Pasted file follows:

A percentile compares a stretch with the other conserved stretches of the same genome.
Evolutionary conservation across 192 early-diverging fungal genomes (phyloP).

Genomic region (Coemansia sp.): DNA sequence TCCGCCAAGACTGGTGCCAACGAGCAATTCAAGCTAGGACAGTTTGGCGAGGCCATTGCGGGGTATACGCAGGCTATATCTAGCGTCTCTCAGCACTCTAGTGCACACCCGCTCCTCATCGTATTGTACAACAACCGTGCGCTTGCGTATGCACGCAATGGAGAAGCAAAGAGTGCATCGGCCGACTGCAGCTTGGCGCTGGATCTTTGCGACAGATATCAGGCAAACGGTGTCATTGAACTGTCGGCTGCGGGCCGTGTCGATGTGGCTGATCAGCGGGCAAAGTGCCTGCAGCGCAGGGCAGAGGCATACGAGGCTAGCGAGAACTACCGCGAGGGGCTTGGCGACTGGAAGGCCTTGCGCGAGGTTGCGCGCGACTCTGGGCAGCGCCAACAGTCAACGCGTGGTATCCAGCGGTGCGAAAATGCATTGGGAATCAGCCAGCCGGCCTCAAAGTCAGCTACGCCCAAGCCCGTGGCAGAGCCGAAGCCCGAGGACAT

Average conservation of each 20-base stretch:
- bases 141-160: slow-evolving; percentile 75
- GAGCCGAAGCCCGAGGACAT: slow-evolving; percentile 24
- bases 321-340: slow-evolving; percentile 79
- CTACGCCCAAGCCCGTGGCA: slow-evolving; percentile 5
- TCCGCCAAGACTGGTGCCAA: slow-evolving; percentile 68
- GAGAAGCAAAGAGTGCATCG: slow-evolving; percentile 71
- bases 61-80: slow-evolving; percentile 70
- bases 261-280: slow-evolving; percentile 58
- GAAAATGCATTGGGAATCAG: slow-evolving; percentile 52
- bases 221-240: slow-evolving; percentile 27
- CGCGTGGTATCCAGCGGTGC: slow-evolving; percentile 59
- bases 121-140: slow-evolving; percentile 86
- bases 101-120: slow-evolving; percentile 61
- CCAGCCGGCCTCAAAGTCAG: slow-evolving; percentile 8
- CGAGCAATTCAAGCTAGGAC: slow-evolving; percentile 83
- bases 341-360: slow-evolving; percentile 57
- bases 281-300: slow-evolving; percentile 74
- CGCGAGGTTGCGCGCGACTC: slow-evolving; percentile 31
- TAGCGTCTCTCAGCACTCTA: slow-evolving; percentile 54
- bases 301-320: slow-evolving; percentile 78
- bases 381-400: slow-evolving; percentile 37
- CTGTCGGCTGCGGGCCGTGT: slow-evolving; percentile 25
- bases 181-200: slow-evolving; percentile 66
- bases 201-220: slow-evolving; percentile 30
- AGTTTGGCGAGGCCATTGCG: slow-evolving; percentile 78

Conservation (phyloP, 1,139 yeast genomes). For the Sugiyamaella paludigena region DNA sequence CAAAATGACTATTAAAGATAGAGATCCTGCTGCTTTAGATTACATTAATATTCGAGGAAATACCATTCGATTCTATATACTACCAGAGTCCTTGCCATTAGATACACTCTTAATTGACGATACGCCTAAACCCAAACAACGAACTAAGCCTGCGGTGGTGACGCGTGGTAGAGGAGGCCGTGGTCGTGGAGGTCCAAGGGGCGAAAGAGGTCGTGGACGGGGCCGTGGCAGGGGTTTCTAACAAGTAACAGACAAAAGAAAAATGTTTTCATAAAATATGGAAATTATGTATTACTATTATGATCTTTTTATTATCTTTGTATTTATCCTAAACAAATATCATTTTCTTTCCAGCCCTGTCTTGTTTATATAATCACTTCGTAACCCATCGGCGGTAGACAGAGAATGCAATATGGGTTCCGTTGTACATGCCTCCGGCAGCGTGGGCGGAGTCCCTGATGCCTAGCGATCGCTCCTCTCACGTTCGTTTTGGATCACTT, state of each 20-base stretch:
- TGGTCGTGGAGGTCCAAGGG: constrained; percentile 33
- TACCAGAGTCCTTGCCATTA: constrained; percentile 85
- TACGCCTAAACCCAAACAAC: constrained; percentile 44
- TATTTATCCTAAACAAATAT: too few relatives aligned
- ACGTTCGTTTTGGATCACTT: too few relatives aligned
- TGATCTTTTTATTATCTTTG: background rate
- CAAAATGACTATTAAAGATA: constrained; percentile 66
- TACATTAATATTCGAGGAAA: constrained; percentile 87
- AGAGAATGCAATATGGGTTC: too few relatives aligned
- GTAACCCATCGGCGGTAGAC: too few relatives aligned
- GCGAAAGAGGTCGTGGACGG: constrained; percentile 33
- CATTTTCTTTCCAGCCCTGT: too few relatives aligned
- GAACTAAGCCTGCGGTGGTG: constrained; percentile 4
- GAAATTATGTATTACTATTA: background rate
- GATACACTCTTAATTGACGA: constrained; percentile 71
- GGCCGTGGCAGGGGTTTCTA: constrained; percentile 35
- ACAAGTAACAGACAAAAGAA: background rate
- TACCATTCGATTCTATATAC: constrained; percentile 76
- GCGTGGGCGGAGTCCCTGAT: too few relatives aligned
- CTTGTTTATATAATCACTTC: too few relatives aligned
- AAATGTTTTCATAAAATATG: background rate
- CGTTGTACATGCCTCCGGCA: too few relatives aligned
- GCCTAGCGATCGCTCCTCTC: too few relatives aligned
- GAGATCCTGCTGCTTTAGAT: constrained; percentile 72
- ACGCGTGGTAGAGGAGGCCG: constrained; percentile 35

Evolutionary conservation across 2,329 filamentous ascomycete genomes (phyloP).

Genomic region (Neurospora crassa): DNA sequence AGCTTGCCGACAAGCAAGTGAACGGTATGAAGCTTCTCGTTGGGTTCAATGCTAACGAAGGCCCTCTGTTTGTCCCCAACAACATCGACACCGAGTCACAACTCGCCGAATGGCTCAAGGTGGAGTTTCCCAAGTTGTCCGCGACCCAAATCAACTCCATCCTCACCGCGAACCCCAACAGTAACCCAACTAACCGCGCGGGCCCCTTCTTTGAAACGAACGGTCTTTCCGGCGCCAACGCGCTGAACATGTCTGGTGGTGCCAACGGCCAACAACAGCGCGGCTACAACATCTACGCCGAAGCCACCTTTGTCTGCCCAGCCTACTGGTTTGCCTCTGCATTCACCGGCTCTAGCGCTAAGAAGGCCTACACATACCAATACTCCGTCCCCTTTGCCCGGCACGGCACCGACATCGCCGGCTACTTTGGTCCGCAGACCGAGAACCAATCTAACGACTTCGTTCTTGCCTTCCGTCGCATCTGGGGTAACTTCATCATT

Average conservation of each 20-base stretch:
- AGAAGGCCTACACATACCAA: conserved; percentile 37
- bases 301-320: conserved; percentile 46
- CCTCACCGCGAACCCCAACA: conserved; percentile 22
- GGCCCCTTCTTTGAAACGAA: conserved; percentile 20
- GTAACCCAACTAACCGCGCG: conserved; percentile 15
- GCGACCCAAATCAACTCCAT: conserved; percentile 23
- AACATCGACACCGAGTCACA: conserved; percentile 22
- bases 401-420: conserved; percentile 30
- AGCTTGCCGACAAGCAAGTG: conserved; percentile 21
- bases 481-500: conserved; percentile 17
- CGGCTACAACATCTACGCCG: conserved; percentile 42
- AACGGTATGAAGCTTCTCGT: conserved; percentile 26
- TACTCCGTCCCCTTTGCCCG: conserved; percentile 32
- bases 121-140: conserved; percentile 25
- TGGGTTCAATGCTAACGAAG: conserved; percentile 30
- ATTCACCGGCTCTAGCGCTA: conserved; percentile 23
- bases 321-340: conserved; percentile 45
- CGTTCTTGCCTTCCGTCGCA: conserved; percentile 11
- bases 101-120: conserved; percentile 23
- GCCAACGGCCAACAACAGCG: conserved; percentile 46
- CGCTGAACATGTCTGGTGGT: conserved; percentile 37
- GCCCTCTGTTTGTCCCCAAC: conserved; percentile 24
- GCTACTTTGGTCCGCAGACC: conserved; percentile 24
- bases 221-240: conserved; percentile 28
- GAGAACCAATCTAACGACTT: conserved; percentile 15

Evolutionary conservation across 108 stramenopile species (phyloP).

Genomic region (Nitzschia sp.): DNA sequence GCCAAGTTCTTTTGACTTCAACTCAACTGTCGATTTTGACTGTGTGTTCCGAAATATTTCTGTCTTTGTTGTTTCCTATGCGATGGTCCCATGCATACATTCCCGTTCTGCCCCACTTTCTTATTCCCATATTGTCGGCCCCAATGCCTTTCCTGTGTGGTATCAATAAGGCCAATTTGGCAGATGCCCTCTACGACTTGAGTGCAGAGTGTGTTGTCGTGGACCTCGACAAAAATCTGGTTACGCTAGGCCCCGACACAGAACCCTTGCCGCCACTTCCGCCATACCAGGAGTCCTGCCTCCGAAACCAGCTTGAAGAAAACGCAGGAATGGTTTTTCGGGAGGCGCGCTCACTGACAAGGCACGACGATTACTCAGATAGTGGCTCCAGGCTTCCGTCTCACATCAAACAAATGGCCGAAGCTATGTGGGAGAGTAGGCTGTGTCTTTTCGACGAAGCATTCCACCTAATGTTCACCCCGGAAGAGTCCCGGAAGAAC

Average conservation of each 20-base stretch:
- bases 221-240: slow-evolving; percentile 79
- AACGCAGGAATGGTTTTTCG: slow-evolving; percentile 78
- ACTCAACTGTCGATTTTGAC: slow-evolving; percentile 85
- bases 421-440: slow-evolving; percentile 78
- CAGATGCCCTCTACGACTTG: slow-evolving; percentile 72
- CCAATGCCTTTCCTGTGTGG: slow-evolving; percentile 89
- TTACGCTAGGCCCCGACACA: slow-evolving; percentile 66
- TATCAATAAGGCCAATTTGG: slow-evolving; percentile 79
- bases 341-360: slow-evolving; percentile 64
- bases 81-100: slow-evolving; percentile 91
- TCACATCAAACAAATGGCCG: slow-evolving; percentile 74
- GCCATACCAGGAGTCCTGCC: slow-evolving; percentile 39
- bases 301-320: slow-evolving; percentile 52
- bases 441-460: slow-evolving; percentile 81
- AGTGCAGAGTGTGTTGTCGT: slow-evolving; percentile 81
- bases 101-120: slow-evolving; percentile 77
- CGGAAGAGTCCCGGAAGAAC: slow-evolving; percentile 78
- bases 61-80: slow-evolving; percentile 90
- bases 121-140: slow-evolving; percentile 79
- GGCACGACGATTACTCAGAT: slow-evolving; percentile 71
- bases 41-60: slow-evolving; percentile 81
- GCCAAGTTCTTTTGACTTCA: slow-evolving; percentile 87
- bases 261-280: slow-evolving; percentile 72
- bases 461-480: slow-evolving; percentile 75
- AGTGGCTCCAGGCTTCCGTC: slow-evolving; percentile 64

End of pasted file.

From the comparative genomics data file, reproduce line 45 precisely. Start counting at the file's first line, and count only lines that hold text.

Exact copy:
- GATACACTCTTAATTGACGA: constrained; percentile 71